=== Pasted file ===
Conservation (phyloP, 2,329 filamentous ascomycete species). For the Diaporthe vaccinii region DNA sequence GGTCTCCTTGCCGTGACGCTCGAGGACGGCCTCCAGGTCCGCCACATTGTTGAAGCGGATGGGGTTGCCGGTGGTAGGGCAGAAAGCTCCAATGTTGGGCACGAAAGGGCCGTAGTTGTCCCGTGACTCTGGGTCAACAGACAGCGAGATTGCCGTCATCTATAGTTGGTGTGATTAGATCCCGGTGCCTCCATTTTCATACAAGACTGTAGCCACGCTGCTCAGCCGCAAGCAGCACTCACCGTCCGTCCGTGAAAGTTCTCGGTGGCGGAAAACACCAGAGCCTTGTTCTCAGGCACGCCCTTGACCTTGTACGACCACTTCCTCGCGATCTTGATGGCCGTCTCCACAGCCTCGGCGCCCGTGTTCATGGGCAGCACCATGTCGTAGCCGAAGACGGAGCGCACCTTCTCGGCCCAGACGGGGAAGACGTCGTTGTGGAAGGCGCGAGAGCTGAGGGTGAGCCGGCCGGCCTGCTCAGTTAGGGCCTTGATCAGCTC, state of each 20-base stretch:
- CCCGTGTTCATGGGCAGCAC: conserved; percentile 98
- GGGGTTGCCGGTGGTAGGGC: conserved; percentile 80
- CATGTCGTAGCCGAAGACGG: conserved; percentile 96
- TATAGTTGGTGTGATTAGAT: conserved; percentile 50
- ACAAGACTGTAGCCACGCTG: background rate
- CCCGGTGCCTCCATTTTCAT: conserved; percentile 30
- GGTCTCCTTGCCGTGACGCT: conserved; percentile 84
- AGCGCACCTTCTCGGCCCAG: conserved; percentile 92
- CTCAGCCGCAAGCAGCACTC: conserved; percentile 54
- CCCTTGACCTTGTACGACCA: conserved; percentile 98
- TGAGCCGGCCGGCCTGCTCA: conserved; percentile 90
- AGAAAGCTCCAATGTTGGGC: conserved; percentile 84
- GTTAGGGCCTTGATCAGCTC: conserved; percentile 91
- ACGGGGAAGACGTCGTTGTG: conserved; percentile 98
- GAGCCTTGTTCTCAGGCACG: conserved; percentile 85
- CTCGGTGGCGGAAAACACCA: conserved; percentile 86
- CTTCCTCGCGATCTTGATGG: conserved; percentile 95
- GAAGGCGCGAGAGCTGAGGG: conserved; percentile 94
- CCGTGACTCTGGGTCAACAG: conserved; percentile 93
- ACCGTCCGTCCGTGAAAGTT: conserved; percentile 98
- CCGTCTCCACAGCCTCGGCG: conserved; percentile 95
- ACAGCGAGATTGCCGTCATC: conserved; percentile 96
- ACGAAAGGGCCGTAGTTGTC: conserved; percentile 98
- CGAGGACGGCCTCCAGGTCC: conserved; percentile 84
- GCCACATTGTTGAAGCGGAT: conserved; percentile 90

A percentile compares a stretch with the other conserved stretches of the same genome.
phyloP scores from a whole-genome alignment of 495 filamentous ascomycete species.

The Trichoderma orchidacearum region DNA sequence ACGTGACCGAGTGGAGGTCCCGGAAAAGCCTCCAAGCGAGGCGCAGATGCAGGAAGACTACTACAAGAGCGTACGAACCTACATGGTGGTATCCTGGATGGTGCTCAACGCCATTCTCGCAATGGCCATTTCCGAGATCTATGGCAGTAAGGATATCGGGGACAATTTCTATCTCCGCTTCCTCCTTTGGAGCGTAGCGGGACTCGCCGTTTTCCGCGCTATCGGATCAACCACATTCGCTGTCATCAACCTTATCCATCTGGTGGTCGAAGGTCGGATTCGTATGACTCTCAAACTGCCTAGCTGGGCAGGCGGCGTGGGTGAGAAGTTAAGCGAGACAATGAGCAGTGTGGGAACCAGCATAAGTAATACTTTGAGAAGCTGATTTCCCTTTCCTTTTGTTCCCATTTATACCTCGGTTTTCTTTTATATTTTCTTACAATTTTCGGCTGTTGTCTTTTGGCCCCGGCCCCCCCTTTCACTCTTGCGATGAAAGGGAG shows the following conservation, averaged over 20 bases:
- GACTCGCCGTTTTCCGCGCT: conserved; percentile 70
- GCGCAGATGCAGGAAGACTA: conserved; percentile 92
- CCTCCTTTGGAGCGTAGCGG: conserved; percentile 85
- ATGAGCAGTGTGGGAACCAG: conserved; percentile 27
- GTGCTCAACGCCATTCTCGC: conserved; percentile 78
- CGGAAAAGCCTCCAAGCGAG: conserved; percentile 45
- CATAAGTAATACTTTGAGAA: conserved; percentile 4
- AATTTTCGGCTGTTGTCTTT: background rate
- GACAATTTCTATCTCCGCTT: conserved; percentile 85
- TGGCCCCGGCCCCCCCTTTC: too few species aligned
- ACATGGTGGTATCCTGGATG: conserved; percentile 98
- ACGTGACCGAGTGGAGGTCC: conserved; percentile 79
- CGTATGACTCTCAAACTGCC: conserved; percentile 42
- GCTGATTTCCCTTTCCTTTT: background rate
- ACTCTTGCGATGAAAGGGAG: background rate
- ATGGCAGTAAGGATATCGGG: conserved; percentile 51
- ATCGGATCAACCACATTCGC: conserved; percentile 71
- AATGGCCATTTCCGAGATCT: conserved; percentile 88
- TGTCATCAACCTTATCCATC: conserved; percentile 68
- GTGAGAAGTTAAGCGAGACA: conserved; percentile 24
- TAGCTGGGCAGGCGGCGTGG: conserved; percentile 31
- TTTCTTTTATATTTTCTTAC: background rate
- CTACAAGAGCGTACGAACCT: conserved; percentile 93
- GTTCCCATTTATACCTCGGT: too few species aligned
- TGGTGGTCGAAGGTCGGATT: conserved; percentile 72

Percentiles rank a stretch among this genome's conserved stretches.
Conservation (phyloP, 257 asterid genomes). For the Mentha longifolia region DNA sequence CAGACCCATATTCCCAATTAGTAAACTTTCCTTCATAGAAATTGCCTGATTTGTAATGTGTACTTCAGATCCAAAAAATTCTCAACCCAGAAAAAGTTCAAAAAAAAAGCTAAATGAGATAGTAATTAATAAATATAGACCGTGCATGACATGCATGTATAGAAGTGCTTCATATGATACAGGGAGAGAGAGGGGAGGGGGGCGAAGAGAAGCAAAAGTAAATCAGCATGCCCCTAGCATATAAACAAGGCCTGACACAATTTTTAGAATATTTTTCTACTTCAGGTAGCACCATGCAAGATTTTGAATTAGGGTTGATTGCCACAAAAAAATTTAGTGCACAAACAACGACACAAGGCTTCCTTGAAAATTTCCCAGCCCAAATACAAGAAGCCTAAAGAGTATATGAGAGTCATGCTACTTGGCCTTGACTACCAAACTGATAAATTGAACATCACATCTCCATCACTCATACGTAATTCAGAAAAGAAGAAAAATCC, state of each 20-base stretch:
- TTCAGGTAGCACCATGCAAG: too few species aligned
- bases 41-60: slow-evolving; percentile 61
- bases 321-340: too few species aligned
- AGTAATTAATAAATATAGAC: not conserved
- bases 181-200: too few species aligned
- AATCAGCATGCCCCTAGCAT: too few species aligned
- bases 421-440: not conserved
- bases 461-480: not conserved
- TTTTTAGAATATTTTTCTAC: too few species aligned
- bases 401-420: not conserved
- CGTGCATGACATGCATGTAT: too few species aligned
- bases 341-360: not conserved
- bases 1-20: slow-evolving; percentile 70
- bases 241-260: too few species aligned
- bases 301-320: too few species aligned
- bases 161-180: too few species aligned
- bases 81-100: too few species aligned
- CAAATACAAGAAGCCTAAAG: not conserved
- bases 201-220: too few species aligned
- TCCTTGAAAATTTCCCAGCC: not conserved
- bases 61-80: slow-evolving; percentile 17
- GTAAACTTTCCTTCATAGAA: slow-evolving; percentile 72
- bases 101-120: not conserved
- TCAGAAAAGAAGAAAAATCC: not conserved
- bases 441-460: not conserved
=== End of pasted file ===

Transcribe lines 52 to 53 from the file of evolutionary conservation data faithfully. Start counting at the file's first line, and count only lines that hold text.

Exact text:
- CTACAAGAGCGTACGAACCT: conserved; percentile 93
- GTTCCCATTTATACCTCGGT: too few species aligned